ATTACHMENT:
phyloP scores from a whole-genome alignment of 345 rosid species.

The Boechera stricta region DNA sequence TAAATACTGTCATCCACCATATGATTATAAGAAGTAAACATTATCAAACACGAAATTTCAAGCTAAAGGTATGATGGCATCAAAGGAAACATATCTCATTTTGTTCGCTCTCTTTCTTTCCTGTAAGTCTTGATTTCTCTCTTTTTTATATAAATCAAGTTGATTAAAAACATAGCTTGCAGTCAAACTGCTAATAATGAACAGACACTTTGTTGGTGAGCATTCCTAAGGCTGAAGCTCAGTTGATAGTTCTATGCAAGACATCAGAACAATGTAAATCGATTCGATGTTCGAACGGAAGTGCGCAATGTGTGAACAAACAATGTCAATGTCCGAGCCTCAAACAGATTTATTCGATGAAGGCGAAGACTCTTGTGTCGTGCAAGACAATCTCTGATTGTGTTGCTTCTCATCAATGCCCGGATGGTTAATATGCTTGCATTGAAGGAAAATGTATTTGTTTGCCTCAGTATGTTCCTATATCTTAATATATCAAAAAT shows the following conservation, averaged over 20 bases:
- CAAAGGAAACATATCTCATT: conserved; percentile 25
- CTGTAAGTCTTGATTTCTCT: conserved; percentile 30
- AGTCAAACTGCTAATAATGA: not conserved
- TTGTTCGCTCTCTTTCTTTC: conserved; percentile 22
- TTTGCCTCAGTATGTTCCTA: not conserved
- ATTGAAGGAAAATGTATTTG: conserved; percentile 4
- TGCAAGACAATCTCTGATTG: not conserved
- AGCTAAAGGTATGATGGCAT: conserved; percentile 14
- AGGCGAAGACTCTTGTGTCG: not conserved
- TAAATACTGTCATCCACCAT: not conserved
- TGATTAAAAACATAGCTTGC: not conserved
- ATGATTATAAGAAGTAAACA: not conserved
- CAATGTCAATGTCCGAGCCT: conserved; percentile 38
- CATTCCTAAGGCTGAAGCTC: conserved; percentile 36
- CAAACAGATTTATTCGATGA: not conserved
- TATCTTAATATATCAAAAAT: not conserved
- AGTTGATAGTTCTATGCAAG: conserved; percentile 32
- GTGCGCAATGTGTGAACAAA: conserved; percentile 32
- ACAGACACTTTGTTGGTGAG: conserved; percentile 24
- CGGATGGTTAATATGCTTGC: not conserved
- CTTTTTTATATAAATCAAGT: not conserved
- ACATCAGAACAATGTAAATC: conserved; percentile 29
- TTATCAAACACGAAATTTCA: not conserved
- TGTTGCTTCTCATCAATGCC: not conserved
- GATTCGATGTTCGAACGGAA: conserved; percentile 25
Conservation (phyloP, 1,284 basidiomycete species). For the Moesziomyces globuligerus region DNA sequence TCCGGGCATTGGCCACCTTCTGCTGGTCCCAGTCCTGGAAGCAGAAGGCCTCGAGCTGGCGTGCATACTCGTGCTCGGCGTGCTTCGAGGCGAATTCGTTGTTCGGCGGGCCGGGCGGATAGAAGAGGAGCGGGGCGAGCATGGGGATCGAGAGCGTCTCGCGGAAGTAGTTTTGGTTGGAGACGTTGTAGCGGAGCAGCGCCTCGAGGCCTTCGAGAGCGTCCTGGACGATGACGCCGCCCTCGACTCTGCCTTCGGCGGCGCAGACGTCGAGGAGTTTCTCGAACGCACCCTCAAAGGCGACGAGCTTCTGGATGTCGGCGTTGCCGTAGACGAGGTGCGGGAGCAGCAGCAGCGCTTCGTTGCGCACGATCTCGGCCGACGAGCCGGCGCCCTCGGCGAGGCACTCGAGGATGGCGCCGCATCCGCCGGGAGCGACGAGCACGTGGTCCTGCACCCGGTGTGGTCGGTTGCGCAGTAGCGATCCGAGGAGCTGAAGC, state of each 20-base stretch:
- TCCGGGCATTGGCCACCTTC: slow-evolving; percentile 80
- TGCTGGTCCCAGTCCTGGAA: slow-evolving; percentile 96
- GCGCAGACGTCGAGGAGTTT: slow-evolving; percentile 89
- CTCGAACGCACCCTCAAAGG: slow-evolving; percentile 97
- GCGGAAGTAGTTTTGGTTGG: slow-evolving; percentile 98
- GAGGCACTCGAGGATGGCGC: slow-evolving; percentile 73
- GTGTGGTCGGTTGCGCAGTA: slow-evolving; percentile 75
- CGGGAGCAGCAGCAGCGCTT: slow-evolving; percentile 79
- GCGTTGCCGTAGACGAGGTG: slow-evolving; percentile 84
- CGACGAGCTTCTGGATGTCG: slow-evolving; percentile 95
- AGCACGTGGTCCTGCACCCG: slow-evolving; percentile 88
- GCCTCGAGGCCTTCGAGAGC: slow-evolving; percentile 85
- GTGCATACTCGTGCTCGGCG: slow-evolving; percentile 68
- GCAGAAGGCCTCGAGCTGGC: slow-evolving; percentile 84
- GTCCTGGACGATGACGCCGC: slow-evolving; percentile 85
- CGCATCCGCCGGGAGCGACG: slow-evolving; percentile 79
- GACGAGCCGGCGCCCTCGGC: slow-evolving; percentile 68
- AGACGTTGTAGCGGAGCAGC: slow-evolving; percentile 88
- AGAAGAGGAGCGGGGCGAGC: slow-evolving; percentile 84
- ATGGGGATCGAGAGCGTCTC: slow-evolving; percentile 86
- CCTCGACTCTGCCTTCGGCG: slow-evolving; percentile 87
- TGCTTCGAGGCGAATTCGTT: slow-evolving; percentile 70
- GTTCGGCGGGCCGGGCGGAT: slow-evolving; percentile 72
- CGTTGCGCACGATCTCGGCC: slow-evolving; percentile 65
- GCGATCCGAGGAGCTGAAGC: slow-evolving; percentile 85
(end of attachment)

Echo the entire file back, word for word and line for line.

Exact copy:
phyloP scores from a whole-genome alignment of 345 rosid species.

The Boechera stricta region DNA sequence TAAATACTGTCATCCACCATATGATTATAAGAAGTAAACATTATCAAACACGAAATTTCAAGCTAAAGGTATGATGGCATCAAAGGAAACATATCTCATTTTGTTCGCTCTCTTTCTTTCCTGTAAGTCTTGATTTCTCTCTTTTTTATATAAATCAAGTTGATTAAAAACATAGCTTGCAGTCAAACTGCTAATAATGAACAGACACTTTGTTGGTGAGCATTCCTAAGGCTGAAGCTCAGTTGATAGTTCTATGCAAGACATCAGAACAATGTAAATCGATTCGATGTTCGAACGGAAGTGCGCAATGTGTGAACAAACAATGTCAATGTCCGAGCCTCAAACAGATTTATTCGATGAAGGCGAAGACTCTTGTGTCGTGCAAGACAATCTCTGATTGTGTTGCTTCTCATCAATGCCCGGATGGTTAATATGCTTGCATTGAAGGAAAATGTATTTGTTTGCCTCAGTATGTTCCTATATCTTAATATATCAAAAAT shows the following conservation, averaged over 20 bases:
- CAAAGGAAACATATCTCATT: conserved; percentile 25
- CTGTAAGTCTTGATTTCTCT: conserved; percentile 30
- AGTCAAACTGCTAATAATGA: not conserved
- TTGTTCGCTCTCTTTCTTTC: conserved; percentile 22
- TTTGCCTCAGTATGTTCCTA: not conserved
- ATTGAAGGAAAATGTATTTG: conserved; percentile 4
- TGCAAGACAATCTCTGATTG: not conserved
- AGCTAAAGGTATGATGGCAT: conserved; percentile 14
- AGGCGAAGACTCTTGTGTCG: not conserved
- TAAATACTGTCATCCACCAT: not conserved
- TGATTAAAAACATAGCTTGC: not conserved
- ATGATTATAAGAAGTAAACA: not conserved
- CAATGTCAATGTCCGAGCCT: conserved; percentile 38
- CATTCCTAAGGCTGAAGCTC: conserved; percentile 36
- CAAACAGATTTATTCGATGA: not conserved
- TATCTTAATATATCAAAAAT: not conserved
- AGTTGATAGTTCTATGCAAG: conserved; percentile 32
- GTGCGCAATGTGTGAACAAA: conserved; percentile 32
- ACAGACACTTTGTTGGTGAG: conserved; percentile 24
- CGGATGGTTAATATGCTTGC: not conserved
- CTTTTTTATATAAATCAAGT: not conserved
- ACATCAGAACAATGTAAATC: conserved; percentile 29
- TTATCAAACACGAAATTTCA: not conserved
- TGTTGCTTCTCATCAATGCC: not conserved
- GATTCGATGTTCGAACGGAA: conserved; percentile 25
Conservation (phyloP, 1,284 basidiomycete species). For the Moesziomyces globuligerus region DNA sequence TCCGGGCATTGGCCACCTTCTGCTGGTCCCAGTCCTGGAAGCAGAAGGCCTCGAGCTGGCGTGCATACTCGTGCTCGGCGTGCTTCGAGGCGAATTCGTTGTTCGGCGGGCCGGGCGGATAGAAGAGGAGCGGGGCGAGCATGGGGATCGAGAGCGTCTCGCGGAAGTAGTTTTGGTTGGAGACGTTGTAGCGGAGCAGCGCCTCGAGGCCTTCGAGAGCGTCCTGGACGATGACGCCGCCCTCGACTCTGCCTTCGGCGGCGCAGACGTCGAGGAGTTTCTCGAACGCACCCTCAAAGGCGACGAGCTTCTGGATGTCGGCGTTGCCGTAGACGAGGTGCGGGAGCAGCAGCAGCGCTTCGTTGCGCACGATCTCGGCCGACGAGCCGGCGCCCTCGGCGAGGCACTCGAGGATGGCGCCGCATCCGCCGGGAGCGACGAGCACGTGGTCCTGCACCCGGTGTGGTCGGTTGCGCAGTAGCGATCCGAGGAGCTGAAGC, state of each 20-base stretch:
- TCCGGGCATTGGCCACCTTC: slow-evolving; percentile 80
- TGCTGGTCCCAGTCCTGGAA: slow-evolving; percentile 96
- GCGCAGACGTCGAGGAGTTT: slow-evolving; percentile 89
- CTCGAACGCACCCTCAAAGG: slow-evolving; percentile 97
- GCGGAAGTAGTTTTGGTTGG: slow-evolving; percentile 98
- GAGGCACTCGAGGATGGCGC: slow-evolving; percentile 73
- GTGTGGTCGGTTGCGCAGTA: slow-evolving; percentile 75
- CGGGAGCAGCAGCAGCGCTT: slow-evolving; percentile 79
- GCGTTGCCGTAGACGAGGTG: slow-evolving; percentile 84
- CGACGAGCTTCTGGATGTCG: slow-evolving; percentile 95
- AGCACGTGGTCCTGCACCCG: slow-evolving; percentile 88
- GCCTCGAGGCCTTCGAGAGC: slow-evolving; percentile 85
- GTGCATACTCGTGCTCGGCG: slow-evolving; percentile 68
- GCAGAAGGCCTCGAGCTGGC: slow-evolving; percentile 84
- GTCCTGGACGATGACGCCGC: slow-evolving; percentile 85
- CGCATCCGCCGGGAGCGACG: slow-evolving; percentile 79
- GACGAGCCGGCGCCCTCGGC: slow-evolving; percentile 68
- AGACGTTGTAGCGGAGCAGC: slow-evolving; percentile 88
- AGAAGAGGAGCGGGGCGAGC: slow-evolving; percentile 84
- ATGGGGATCGAGAGCGTCTC: slow-evolving; percentile 86
- CCTCGACTCTGCCTTCGGCG: slow-evolving; percentile 87
- TGCTTCGAGGCGAATTCGTT: slow-evolving; percentile 70
- GTTCGGCGGGCCGGGCGGAT: slow-evolving; percentile 72
- CGTTGCGCACGATCTCGGCC: slow-evolving; percentile 65
- GCGATCCGAGGAGCTGAAGC: slow-evolving; percentile 85